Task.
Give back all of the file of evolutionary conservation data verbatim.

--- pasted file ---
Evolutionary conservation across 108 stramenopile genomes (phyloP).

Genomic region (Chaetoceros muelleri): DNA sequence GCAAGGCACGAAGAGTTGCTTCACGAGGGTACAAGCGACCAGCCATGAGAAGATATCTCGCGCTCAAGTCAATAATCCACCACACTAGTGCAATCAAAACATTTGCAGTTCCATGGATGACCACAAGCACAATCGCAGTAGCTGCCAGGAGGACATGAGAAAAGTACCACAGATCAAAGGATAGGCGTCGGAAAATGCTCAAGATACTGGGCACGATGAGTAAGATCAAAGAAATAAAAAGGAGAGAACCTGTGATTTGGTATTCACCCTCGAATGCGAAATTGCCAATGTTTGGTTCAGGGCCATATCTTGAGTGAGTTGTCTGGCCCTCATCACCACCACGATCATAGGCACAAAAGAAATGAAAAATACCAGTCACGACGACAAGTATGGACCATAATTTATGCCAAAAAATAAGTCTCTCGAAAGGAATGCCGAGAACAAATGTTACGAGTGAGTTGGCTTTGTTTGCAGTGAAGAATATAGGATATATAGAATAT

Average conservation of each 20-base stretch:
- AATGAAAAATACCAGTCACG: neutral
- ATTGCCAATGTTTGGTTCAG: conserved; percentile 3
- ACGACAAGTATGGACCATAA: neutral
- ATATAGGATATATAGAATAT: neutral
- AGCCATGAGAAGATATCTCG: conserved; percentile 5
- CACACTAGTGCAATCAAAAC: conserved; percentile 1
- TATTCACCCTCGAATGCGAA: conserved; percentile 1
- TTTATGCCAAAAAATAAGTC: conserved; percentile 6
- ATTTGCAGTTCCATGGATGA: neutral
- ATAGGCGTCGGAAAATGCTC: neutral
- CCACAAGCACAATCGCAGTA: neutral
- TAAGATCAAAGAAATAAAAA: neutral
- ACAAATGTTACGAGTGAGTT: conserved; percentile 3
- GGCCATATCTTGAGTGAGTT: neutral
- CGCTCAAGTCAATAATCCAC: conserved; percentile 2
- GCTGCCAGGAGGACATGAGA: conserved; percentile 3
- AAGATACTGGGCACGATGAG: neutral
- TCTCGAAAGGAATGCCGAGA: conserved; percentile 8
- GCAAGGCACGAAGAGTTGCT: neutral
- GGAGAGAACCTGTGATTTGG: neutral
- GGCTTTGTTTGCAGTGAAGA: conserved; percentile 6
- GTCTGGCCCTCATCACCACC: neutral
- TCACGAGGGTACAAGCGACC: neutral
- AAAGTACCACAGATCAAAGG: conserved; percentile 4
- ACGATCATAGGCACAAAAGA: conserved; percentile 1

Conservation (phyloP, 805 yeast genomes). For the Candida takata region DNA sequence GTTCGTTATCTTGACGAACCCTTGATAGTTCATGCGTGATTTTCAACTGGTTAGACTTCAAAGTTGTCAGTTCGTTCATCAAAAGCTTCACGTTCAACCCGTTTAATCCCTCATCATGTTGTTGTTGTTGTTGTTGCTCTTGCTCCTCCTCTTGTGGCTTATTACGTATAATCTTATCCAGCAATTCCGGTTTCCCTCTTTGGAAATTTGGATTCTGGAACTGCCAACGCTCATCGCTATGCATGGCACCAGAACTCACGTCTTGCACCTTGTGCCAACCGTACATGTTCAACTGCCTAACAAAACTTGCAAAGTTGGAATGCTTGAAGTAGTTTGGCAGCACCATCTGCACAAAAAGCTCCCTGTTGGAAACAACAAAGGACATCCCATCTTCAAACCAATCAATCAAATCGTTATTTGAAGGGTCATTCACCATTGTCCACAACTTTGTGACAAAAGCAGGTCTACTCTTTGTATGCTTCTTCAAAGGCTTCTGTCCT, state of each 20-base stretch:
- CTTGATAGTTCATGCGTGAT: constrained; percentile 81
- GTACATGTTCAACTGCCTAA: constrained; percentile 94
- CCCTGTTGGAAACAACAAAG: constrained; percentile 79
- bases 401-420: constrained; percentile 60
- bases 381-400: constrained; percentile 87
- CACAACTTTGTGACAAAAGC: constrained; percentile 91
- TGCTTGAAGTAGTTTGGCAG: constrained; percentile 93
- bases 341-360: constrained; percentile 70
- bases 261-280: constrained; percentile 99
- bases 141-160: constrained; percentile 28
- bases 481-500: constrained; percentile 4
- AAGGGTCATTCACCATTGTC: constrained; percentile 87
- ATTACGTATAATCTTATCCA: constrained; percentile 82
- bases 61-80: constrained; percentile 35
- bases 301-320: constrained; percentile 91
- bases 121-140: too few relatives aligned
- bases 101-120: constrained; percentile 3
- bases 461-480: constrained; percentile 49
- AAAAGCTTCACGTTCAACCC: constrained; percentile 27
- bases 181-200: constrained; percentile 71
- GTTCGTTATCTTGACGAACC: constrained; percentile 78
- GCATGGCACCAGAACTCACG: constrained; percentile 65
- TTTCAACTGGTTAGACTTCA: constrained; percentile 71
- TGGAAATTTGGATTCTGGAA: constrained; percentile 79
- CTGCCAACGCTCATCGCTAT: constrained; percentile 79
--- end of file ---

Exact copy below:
Evolutionary conservation across 108 stramenopile genomes (phyloP).

Genomic region (Chaetoceros muelleri): DNA sequence GCAAGGCACGAAGAGTTGCTTCACGAGGGTACAAGCGACCAGCCATGAGAAGATATCTCGCGCTCAAGTCAATAATCCACCACACTAGTGCAATCAAAACATTTGCAGTTCCATGGATGACCACAAGCACAATCGCAGTAGCTGCCAGGAGGACATGAGAAAAGTACCACAGATCAAAGGATAGGCGTCGGAAAATGCTCAAGATACTGGGCACGATGAGTAAGATCAAAGAAATAAAAAGGAGAGAACCTGTGATTTGGTATTCACCCTCGAATGCGAAATTGCCAATGTTTGGTTCAGGGCCATATCTTGAGTGAGTTGTCTGGCCCTCATCACCACCACGATCATAGGCACAAAAGAAATGAAAAATACCAGTCACGACGACAAGTATGGACCATAATTTATGCCAAAAAATAAGTCTCTCGAAAGGAATGCCGAGAACAAATGTTACGAGTGAGTTGGCTTTGTTTGCAGTGAAGAATATAGGATATATAGAATAT

Average conservation of each 20-base stretch:
- AATGAAAAATACCAGTCACG: neutral
- ATTGCCAATGTTTGGTTCAG: conserved; percentile 3
- ACGACAAGTATGGACCATAA: neutral
- ATATAGGATATATAGAATAT: neutral
- AGCCATGAGAAGATATCTCG: conserved; percentile 5
- CACACTAGTGCAATCAAAAC: conserved; percentile 1
- TATTCACCCTCGAATGCGAA: conserved; percentile 1
- TTTATGCCAAAAAATAAGTC: conserved; percentile 6
- ATTTGCAGTTCCATGGATGA: neutral
- ATAGGCGTCGGAAAATGCTC: neutral
- CCACAAGCACAATCGCAGTA: neutral
- TAAGATCAAAGAAATAAAAA: neutral
- ACAAATGTTACGAGTGAGTT: conserved; percentile 3
- GGCCATATCTTGAGTGAGTT: neutral
- CGCTCAAGTCAATAATCCAC: conserved; percentile 2
- GCTGCCAGGAGGACATGAGA: conserved; percentile 3
- AAGATACTGGGCACGATGAG: neutral
- TCTCGAAAGGAATGCCGAGA: conserved; percentile 8
- GCAAGGCACGAAGAGTTGCT: neutral
- GGAGAGAACCTGTGATTTGG: neutral
- GGCTTTGTTTGCAGTGAAGA: conserved; percentile 6
- GTCTGGCCCTCATCACCACC: neutral
- TCACGAGGGTACAAGCGACC: neutral
- AAAGTACCACAGATCAAAGG: conserved; percentile 4
- ACGATCATAGGCACAAAAGA: conserved; percentile 1

Conservation (phyloP, 805 yeast genomes). For the Candida takata region DNA sequence GTTCGTTATCTTGACGAACCCTTGATAGTTCATGCGTGATTTTCAACTGGTTAGACTTCAAAGTTGTCAGTTCGTTCATCAAAAGCTTCACGTTCAACCCGTTTAATCCCTCATCATGTTGTTGTTGTTGTTGTTGCTCTTGCTCCTCCTCTTGTGGCTTATTACGTATAATCTTATCCAGCAATTCCGGTTTCCCTCTTTGGAAATTTGGATTCTGGAACTGCCAACGCTCATCGCTATGCATGGCACCAGAACTCACGTCTTGCACCTTGTGCCAACCGTACATGTTCAACTGCCTAACAAAACTTGCAAAGTTGGAATGCTTGAAGTAGTTTGGCAGCACCATCTGCACAAAAAGCTCCCTGTTGGAAACAACAAAGGACATCCCATCTTCAAACCAATCAATCAAATCGTTATTTGAAGGGTCATTCACCATTGTCCACAACTTTGTGACAAAAGCAGGTCTACTCTTTGTATGCTTCTTCAAAGGCTTCTGTCCT, state of each 20-base stretch:
- CTTGATAGTTCATGCGTGAT: constrained; percentile 81
- GTACATGTTCAACTGCCTAA: constrained; percentile 94
- CCCTGTTGGAAACAACAAAG: constrained; percentile 79
- bases 401-420: constrained; percentile 60
- bases 381-400: constrained; percentile 87
- CACAACTTTGTGACAAAAGC: constrained; percentile 91
- TGCTTGAAGTAGTTTGGCAG: constrained; percentile 93
- bases 341-360: constrained; percentile 70
- bases 261-280: constrained; percentile 99
- bases 141-160: constrained; percentile 28
- bases 481-500: constrained; percentile 4
- AAGGGTCATTCACCATTGTC: constrained; percentile 87
- ATTACGTATAATCTTATCCA: constrained; percentile 82
- bases 61-80: constrained; percentile 35
- bases 301-320: constrained; percentile 91
- bases 121-140: too few relatives aligned
- bases 101-120: constrained; percentile 3
- bases 461-480: constrained; percentile 49
- AAAAGCTTCACGTTCAACCC: constrained; percentile 27
- bases 181-200: constrained; percentile 71
- GTTCGTTATCTTGACGAACC: constrained; percentile 78
- GCATGGCACCAGAACTCACG: constrained; percentile 65
- TTTCAACTGGTTAGACTTCA: constrained; percentile 71
- TGGAAATTTGGATTCTGGAA: constrained; percentile 79
- CTGCCAACGCTCATCGCTAT: constrained; percentile 79